These are not the Three Sisters in Oregon you are seeking. Rather they are three small cinder cones a few miles north of the visitor center in Lava Beds National Monument. The loop past these Three Sisters got added to our hikes list after it appeared in the November 2018 issue of Backpacker magazine (yes, how quaint, printed material). The trick was to find a time that was optimal re: the weather – not too hot, not too cold. Now seemed like that time, what with snow still blocking trails in the high country and thunderstorms keeping the desert cool. With The LovedOne mired in running the library’s quarterly book sale, I made the two hour drive to the monument alone. 😦
Because of concerns about White-Nose Syndrome (a disease fatal to bats), you’ll need a cave permit even if you are just hiking and don’t plan on entering any of the monument’s caves. Obtain this permit (free) at the entrance station or the visitor center.
This 10-mile loop – mostly through the Lava Beds Wilderness – winds its way along all or parts of the Lyons, Three Sisters, Bunchgrass, and Missing Link Trails. There is a trailhead in Loop A of the campground but I couldn’t find anywhere to park there that didn’t look like it wasn’t part of a campsite. Instead, I parked at at Skull Cave and started the loop on the Lyons Trail from there. So, north to an unsigned junction with the Three Sisters Trail, then a big “U” out and back on that trail to the campground. A short paved walk through the campground was required to reach the Bunchgrass Trail, which starts from the group campsite on the west side of Loop B. A short stroll down the Bunchgrass brought me to the Missing Link Trail and that one took me back to Skull Cave – just in time for a school bus parked nearby to disgorge 40 kids on a field trip to the cave.
Unlike the caves, which are the main attraction at this monument, this loop hike is all about big views in all directions. I passed some inaccessible lava tubes but mostly just gazed out over sagebrush and through junipers to watch Schonchin Butte first recede and then gain on the horizon. Watching the thunderheads build steadily all around me added a certain electrifying frisson to the hike. But no rain was shed or bolts flung until after I’d made it back to the parking lot. Otherwise the hiking weather was perfect, with sunshine 😎 and a cooling breeze on an easy trail. Too bad The LovedOne missed it. 😦 But the book sale went real well, so I suppose literacy is a fair trade for a hike. 🙂
After looping the Big Nasty, we drove over to Schonchin Butte for the brief (1.4 miles round-trip; 500 feet of elevation) hike to the lookout on its summit. Today the lookout was closed, but is usually staffed from 10:00 AM to 6:00 PM daily from June to late September. The lookout and the trail leading up to it were built from 1939 to 1941 by the Civilian Conservation Corps (CCC). It’s perched on the rim of the small crater in the center of the butte and commands an amazing view in all directions. Even with today’s lingering overcast, the view was pretty amazing. Well worth the short hike! Continue reading “Schonchin Butte (Lava Beds NM) 04-May-2018”→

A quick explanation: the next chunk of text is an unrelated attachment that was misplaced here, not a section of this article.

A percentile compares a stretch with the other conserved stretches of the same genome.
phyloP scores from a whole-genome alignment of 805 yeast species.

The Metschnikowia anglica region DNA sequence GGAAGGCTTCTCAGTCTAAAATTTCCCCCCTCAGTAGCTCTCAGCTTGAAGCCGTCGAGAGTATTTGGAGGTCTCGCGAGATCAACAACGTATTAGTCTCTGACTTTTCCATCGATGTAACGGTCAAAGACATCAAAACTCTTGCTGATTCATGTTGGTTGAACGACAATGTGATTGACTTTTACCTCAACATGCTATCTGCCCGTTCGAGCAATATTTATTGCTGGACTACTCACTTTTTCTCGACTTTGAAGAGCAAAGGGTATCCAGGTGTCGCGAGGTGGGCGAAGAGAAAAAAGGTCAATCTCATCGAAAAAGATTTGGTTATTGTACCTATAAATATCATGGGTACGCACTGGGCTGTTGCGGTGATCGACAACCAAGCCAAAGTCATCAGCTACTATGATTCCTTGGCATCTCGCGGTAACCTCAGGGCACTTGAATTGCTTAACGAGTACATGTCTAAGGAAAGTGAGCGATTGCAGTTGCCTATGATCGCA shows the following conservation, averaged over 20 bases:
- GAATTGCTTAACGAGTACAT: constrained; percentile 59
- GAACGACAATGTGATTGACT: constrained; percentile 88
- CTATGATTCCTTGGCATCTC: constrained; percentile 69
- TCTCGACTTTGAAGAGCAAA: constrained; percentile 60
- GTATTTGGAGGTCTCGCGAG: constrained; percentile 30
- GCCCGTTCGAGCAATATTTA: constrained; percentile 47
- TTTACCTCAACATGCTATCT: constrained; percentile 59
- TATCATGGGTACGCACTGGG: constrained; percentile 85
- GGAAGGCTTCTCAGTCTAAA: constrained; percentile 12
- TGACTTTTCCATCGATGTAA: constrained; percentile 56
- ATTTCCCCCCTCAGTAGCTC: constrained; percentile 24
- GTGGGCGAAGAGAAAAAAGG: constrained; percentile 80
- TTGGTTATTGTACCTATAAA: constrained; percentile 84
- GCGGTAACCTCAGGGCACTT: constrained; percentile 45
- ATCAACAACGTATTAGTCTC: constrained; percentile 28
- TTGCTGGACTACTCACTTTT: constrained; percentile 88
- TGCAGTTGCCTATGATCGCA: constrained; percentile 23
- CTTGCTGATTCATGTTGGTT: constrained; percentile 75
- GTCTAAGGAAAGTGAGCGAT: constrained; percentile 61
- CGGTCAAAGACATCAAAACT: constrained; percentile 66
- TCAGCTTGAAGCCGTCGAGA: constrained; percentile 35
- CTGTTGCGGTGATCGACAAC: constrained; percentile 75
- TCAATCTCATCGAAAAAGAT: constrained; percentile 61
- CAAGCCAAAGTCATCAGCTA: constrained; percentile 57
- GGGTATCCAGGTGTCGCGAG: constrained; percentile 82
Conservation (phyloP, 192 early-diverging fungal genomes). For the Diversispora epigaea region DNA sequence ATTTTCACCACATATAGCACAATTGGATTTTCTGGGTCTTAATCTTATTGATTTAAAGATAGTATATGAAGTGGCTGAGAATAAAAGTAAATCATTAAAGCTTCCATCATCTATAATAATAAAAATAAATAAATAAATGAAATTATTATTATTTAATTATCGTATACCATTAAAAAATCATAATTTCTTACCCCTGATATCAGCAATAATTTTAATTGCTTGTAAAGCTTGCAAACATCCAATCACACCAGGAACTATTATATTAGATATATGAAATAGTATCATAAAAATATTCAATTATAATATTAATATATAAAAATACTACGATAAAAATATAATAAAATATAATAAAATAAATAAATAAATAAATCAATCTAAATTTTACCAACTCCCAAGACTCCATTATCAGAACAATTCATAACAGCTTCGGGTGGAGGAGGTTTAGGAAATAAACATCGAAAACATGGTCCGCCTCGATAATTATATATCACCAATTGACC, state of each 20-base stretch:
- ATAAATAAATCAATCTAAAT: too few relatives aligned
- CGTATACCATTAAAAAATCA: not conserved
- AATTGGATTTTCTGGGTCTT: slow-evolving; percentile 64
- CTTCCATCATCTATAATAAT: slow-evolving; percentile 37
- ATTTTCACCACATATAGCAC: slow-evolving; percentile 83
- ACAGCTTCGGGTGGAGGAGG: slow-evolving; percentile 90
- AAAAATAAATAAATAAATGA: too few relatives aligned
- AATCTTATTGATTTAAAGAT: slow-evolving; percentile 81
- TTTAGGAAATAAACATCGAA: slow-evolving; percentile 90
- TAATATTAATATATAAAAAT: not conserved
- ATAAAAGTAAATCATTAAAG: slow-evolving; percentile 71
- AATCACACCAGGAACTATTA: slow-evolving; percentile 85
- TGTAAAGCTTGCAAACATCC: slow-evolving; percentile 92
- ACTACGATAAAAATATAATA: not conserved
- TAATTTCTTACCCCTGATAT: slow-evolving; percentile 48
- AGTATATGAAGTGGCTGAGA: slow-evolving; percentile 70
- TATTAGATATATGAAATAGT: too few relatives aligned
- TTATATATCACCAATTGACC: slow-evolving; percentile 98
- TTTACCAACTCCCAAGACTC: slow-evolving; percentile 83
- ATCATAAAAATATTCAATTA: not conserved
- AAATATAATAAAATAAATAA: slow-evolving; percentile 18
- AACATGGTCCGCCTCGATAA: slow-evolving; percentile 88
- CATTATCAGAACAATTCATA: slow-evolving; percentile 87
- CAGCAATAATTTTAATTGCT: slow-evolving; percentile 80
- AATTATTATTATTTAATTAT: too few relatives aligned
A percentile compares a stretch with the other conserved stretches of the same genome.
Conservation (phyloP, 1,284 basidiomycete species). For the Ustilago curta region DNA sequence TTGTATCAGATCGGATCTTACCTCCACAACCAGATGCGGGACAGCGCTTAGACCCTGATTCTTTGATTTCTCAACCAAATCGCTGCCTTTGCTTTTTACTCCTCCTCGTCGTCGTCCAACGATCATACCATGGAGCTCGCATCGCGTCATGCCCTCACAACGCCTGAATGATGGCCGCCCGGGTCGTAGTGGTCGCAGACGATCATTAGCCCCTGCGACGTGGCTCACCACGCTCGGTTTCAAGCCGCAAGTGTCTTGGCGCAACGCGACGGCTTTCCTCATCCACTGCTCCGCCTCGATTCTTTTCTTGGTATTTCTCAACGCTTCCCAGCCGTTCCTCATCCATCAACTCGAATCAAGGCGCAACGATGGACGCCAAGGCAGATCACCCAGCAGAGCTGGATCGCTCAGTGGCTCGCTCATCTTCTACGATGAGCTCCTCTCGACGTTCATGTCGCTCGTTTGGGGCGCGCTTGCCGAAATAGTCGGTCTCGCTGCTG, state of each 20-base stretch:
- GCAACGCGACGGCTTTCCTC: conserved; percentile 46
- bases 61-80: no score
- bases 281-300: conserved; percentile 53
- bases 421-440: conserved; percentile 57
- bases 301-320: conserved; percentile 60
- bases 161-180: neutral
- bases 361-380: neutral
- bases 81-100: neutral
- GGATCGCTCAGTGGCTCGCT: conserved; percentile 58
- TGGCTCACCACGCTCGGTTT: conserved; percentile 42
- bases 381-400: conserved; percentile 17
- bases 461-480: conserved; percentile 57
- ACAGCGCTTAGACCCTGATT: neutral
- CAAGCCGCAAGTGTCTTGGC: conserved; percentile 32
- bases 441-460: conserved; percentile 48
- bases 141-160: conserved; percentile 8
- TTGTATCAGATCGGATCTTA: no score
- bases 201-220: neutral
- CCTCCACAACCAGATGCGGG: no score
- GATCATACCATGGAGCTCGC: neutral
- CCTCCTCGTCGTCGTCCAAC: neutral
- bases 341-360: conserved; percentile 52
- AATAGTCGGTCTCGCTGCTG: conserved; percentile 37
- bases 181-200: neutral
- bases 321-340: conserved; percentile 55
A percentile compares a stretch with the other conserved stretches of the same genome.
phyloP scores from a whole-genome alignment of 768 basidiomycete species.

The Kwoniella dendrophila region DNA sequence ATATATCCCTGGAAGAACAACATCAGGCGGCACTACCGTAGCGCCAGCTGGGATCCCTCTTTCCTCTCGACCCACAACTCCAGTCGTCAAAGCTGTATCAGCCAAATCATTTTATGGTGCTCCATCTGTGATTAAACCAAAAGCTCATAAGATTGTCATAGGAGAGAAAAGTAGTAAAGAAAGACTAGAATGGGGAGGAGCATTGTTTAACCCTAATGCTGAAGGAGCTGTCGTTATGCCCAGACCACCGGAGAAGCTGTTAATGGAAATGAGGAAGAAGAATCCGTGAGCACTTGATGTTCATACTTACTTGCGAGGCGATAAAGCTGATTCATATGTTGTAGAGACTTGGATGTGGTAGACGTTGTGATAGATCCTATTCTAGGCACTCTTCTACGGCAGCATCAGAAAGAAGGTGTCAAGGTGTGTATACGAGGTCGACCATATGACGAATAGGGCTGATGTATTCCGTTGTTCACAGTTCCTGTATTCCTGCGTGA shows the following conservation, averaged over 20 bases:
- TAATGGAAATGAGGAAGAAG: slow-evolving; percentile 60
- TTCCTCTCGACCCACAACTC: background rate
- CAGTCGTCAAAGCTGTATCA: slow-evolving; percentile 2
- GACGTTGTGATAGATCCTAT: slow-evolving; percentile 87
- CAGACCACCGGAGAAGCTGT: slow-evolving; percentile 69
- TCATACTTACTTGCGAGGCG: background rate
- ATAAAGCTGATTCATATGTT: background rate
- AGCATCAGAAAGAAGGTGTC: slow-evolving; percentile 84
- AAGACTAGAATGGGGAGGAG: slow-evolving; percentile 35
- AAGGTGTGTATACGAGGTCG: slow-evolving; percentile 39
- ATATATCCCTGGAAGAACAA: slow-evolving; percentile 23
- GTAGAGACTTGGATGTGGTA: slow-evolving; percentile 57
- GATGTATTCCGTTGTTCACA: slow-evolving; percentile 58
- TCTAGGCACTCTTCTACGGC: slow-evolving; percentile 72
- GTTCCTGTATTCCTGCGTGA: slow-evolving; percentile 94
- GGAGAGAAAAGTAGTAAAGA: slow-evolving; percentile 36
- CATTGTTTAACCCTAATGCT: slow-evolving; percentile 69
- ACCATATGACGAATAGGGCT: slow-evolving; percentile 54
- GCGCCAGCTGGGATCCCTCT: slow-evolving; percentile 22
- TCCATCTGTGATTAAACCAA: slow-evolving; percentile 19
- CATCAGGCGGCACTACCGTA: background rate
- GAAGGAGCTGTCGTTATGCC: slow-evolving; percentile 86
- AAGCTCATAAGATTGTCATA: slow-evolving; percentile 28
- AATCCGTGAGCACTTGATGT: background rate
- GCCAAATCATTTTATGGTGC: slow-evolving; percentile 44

Northern California’s Shasta Valley, a wide valley extending north from the foot of Mount Shasta, is a pocket of high desert resulting from Mount Shasta’s orographic seizure of moisture from east-bound Pacific storm systems. This wringing-out of the waters creates a sagebrush/juniper biome strikingly at odds with the moist, green forests found just a few miles to the south or north. This orographic lift also raises the odds for sunny, snow-free hikes during the winter months – a possibility we were alerted to by the excellent Hike Mt. Shasta website. So, when the forecast for the Shasta Valley was for clear and sunny (but colder than squat), and our local forecast offered only more rain and gloom, we went south to explore Pluto’s Cave (Pluto Cave on the USGS map) and hike up near-by Haystack.
Lava Beds National Monument is located in northeastern California, in Siskiyou and Modoc counties. The Monument lies on the northeastern flank of the Medicine Lake Volcano and has the largest total area covered by a volcano in the Cascade Range. We’ve made several visits to the monument to both explore some of the caves (which are actually lava tubes) and to do a short hike to Whitney Butte in the adjacent Lava Beds Black Lava Flow Wilderness Area. It should be noted that those caves along the Loop Road can be closed to entry to protect hibernating bats, so it’s not necessarily possible to visit all of them during a single visit. Also the recent appearance of White-Nose Syndrome (a fatal condition in bats associated with exposure to a fungus) in Washington State might eventually further complicate visiting these caves.
Lava Beds National Monument has a lot of caves but it also has some above-ground hiking trails that make a nice counter-point to time spent crawling around in the dark. Starting from the Merrill Ice Cave parking lot, the trail to Whitney Butte is basically an easy hike through open country,
with good views of Mount Shasta to the west,
past Whitney Butte – we were dissuaded from climbing it due to an unfortunate juxtaposition of shorts, long grass, and rattlesnakes (a hike up it might have been easy and fun, given colder weather and longer pants) –
to the face of the Black Lava flow.
The face of the flow is around 30-50 feet high and speaks to the bulldozing power of large masses of molten rock in motion. We tried climbing up on it but that was like balancing on large razor blades – not AT ALL forgiving if you miss a foot or hand-hold and slip. A short hike (6 miles round-trip; little elevation gain) but a nice balance for a day otherwise spent underground.